The right of the people to be secure in their persons, houses, papers, and effects, against unreasonable searches and seizures, shall not be violated, and no warrants shall issue but upon probable cause, supported by oath or affirmation, and particularly describing the place to be searched, and the persons or things to be seized.
The American judicial system has traditionally been very careful as to what may be legally accepted as proof of "intent." Common sense dictates that it is very difficult to clearly prove anything conclusively about the thoughts of another human being.
Another hallmark of the American judicial system has been the requirement that the "burden of proof" be borne by whoever is making the accusation. This means that the accused is always considered "innocent until proven guilty." Thus, the strict definition of "proof of intent" works to the advantage of the accused.
But the Comprehensive Forfeiture Act treats the forfeiture as a civil matter, and the seized property is treated as though it is already legally owned by the government. The "former owner" is then given the role of "plaintiff" and expected to prove that he has not had any criminal intentions with regard to the property. With the burden of proof shifted from the state to the original owner, the inherent difficulty associated with finding "proof of intent" becomes a kiss of death to the property owner.
The complete disregard of the Fourth Amendment protection against "unreasonable searches and seizures" and the destruction of the requirement for warrants is made much more serious when one understands the protection that was intended by the words "probable cause, supported by oath or affirmation, and particularly describing the place to be searched, and the person or things to be seized."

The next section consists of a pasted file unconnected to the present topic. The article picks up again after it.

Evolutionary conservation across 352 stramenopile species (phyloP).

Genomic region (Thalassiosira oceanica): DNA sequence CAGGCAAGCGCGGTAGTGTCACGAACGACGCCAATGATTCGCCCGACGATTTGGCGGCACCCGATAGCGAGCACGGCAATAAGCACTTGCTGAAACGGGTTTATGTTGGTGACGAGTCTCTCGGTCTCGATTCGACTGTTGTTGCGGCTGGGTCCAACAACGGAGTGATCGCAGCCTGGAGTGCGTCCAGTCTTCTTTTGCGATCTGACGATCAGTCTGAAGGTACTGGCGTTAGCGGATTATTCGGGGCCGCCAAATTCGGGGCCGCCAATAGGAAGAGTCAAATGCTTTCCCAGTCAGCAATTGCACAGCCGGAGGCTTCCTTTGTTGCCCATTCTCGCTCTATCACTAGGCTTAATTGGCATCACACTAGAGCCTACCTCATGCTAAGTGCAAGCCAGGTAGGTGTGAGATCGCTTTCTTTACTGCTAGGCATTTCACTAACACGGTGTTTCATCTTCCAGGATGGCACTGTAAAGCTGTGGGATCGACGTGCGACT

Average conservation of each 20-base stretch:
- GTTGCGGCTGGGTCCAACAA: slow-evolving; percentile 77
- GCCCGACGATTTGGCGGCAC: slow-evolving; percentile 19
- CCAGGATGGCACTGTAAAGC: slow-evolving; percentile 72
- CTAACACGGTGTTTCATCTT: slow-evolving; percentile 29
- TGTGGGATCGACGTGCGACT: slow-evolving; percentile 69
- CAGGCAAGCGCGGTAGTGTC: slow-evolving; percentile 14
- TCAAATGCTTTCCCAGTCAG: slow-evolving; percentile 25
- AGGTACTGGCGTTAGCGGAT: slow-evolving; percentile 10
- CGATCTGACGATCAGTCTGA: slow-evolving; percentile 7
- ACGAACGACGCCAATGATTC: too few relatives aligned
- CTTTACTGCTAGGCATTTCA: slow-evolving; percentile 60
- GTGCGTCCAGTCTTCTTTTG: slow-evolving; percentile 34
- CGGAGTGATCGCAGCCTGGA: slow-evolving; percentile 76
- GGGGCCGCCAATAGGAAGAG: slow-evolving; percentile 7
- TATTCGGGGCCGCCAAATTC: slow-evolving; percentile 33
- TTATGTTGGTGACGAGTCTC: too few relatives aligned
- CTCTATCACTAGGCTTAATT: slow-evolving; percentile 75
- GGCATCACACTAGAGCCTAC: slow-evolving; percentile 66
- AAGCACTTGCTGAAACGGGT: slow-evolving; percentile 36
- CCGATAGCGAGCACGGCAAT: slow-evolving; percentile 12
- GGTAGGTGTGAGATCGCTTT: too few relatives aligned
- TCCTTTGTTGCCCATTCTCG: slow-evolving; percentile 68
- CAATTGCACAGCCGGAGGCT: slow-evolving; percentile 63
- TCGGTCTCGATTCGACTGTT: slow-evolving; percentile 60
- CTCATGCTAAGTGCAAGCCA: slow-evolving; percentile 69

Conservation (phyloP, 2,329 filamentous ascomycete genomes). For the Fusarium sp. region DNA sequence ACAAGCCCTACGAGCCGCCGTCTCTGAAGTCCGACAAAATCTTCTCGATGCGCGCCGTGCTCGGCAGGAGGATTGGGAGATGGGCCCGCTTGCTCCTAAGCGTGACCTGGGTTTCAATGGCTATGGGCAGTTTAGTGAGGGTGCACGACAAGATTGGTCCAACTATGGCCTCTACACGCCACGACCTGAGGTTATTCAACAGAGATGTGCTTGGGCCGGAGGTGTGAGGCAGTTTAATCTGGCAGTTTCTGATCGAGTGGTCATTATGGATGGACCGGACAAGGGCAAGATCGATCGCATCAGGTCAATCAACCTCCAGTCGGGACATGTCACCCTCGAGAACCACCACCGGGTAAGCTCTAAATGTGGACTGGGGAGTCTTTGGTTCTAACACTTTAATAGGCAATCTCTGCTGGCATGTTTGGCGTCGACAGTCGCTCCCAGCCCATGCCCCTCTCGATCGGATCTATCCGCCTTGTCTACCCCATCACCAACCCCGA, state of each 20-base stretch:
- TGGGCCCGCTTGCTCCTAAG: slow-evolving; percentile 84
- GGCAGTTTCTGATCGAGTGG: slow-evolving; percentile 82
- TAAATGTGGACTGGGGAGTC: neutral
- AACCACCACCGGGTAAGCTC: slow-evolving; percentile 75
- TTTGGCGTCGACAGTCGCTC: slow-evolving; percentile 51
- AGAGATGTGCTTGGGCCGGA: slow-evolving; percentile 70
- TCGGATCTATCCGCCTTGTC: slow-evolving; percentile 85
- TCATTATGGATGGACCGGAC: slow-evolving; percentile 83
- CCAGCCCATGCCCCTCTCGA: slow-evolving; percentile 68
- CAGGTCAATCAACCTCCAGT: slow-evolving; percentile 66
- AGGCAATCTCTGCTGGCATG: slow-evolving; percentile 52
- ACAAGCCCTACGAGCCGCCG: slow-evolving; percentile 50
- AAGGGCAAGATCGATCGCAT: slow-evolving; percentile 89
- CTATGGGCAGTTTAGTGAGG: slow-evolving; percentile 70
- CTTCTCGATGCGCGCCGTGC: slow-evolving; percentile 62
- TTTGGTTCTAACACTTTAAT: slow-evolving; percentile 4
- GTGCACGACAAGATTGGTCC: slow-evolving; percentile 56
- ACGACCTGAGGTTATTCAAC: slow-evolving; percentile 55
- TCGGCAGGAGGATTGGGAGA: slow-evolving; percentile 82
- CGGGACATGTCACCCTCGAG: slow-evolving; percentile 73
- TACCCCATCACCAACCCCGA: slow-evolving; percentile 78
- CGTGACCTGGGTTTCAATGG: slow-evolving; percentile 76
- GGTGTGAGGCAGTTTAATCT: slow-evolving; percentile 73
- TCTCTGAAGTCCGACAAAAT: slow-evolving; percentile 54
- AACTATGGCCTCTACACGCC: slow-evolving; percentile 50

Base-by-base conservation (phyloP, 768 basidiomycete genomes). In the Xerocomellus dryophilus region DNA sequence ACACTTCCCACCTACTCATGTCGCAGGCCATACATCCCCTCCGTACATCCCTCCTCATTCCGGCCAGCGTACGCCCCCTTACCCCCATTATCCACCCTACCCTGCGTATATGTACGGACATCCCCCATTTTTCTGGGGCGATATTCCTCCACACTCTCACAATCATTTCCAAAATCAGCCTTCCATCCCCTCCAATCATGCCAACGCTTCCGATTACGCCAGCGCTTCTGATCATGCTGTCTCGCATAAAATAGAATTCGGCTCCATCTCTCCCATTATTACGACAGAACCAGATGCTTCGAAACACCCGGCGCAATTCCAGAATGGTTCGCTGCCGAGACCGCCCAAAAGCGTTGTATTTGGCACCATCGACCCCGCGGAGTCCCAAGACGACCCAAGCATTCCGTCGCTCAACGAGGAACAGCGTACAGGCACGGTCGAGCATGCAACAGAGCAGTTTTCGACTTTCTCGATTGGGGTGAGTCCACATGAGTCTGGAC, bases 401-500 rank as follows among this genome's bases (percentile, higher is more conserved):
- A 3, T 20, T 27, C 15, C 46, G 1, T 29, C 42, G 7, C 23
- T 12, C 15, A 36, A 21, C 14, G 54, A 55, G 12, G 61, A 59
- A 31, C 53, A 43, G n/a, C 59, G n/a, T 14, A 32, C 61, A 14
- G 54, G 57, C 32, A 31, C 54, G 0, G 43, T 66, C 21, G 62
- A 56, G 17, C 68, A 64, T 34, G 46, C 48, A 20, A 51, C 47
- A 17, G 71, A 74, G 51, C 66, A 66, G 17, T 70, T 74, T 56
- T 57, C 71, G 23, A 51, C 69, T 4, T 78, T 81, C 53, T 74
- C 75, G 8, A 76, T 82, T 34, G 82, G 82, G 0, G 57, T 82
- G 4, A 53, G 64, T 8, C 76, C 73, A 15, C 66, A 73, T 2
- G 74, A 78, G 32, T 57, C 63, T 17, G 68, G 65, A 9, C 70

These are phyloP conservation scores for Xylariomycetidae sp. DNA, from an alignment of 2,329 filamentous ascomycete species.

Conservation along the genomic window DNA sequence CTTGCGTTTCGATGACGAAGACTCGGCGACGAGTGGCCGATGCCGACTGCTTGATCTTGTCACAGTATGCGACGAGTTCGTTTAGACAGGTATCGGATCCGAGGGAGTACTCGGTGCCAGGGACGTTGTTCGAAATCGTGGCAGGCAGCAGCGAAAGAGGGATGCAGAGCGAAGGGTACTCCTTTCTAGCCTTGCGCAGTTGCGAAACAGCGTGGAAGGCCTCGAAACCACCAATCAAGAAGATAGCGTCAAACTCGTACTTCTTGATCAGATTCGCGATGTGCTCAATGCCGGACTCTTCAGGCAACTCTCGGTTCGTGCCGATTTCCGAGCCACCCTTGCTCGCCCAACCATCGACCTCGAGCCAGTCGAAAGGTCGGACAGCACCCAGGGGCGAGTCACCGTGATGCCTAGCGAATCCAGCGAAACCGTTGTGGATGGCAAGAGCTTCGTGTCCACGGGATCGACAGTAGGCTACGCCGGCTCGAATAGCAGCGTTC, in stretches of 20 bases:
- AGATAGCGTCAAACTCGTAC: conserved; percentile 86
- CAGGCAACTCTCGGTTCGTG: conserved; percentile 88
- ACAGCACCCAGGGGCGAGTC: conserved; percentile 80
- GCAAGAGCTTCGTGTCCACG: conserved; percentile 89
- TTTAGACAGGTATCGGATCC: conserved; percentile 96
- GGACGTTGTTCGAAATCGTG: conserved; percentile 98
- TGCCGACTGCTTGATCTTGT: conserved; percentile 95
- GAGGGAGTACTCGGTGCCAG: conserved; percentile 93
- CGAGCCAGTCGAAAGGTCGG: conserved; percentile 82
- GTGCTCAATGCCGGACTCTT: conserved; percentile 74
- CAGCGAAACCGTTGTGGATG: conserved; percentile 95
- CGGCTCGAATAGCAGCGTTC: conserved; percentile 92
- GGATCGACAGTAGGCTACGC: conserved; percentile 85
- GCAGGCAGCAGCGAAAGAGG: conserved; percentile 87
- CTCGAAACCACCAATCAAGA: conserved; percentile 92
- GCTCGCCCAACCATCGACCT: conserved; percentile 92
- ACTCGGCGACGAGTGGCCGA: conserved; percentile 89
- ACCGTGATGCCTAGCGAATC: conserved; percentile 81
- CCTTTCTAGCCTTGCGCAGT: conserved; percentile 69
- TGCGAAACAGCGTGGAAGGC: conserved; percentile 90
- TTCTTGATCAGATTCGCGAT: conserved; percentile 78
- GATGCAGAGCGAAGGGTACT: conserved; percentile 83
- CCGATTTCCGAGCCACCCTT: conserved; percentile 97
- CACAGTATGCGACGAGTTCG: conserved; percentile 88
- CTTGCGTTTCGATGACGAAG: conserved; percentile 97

Criteria for a Search
A recognition of what is now being accepted by law enforcement officers as "probable cause" for the initiation of a search would make our Founding Fathers turn over in their graves:
• Some states say that it is suspicious to be among the first people off an airplane, because that shows you are in a hurry. Some states say that it is suspicious to be among the last people off the plane, because that shows you are trying to look unconcerned. Other states say that it is suspicious to be in the middle of the group leaving the plane, because that shows you are trying to lose yourself in the crowd.
• You are in danger of being suspect if you are traveling to or from a drug "source city." It makes little difference that many cities big enough to have airports are now classified as "source cities."
• If a drug dog barks, wags his tail, sits down, or paws when he is near you or your luggage, you will most likely be searched. Little matter that your bag has been in an air-tight luggage compartment with another bag that did indeed hold marijuana, causing your bag to smell like marijuana.
• Agents are trained to spot people who are dressed better than their "class." Folks with jewels, gold chains, pagers, and cellular phones are targets. Being black, Hispanic, or Asian makes them even more suspect.
• Not looking at a policeman as you walk by, or staring at a policeman will both arouse suspicions.
• Walking too rapidly or too slowly may make you prime for a search.
Preserving the balance of power between the states and the federal government has long been an objective of the defenders of the American constitutional system. The principles of "checks and balances" and "diffusion of powers" are easily recognizable as a part of the cement that holds together this fortress of freedom.
Conversely, the centralization of all power is a certain recipe for tyranny. It is not difficult to find persons of all political perspectives who are alarmed about the centralization of power in our own federal government. Much more rarely do we find persons with a clear understanding of a far more frightening global centralization.